China is the world’s largest power producer and polluter. China has electricity generation capacity of over 1,250 gigawatts or GW, over 20% of the whole world’s. Around 70% of this capacity is fired by coal, generating around 80% of China’s electricity output. With a view to diversify its energy sources, China is investing in other sources of energy—including renewables and nuclear energy. China’s nuclear power generation capacity has grown by over 50 GW (around 25%) between 2012 and 2014. On the other hand, conventional thermal capacity (mainly fired by coal) has grown by 12.8%. China’s energy policy and economic growth are two key driving factors for further additions to nuclear power capacity in the country.
India currently has nuclear power capacity of 5.3 GW. While India’s energy needs are growing, fuel security remains a key concern with domestic coal production falling short of demand. To diversify energy sources, India plans to double its nuclear power capacity by 2017. With electricity consumption expected to double over the next two decades, nuclear energy will play a significant role in the country’s energy mix. India and the US agreed on co-operation for India’s civil nuclear program in 2008.
Some challenges—such as disagreement over liability in accidents and public protests against planned nuclear plants—remain. However, India’s new government is stressing reforms in the energy sector. Companies such as General Electric (GE), Areva, and Westinghouse Electric Company have bagged contracts to build new nuclear power plants in India. GE is a part of various ETFs, including the SPDR S&P 500 ETF (SPY) and the Industrial Select Sector SPDR ETF (XLI).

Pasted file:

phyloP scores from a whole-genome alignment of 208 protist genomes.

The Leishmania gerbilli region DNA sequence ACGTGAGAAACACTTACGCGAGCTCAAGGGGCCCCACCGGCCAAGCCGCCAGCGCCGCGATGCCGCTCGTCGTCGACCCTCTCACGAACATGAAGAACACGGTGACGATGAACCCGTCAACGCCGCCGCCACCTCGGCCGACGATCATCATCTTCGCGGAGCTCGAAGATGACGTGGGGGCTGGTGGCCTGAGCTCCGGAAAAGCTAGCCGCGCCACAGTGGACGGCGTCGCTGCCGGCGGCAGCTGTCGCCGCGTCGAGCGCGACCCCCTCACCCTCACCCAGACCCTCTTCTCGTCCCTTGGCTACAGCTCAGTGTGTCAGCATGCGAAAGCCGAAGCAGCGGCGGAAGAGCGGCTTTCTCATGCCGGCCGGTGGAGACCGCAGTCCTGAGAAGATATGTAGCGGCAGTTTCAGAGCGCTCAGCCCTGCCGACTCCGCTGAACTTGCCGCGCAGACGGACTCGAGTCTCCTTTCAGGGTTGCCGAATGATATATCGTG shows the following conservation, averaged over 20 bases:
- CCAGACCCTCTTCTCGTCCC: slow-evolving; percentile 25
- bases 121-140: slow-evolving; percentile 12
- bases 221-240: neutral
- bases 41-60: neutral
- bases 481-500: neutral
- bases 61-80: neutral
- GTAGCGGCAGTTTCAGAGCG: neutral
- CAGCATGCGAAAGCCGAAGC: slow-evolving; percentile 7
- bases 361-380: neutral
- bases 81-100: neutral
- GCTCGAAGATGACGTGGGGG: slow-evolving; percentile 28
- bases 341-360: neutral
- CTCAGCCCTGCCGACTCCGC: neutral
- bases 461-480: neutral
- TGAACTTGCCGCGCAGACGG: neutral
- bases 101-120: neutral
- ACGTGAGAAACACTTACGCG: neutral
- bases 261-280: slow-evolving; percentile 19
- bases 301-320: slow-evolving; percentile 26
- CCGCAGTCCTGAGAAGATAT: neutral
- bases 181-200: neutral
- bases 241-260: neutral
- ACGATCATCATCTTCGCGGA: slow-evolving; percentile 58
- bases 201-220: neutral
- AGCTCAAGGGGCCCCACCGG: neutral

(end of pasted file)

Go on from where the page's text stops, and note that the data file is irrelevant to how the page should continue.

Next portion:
Five nuclear plants with total capacity of 6 GW are currently under construction in the US. Further, another 18 plants with capacity of 27.6 GW are planned or proposed. The plants under construction are being built for Southern Nuclear Operating Company (SO), Tennessee Valley Authority, and South Carolina Electric and Gas Company (SCG).
In short, China, India, other developing countries, and the US are the best bets for nuclear reactor manufacturers as other developed countries move away from nuclear power.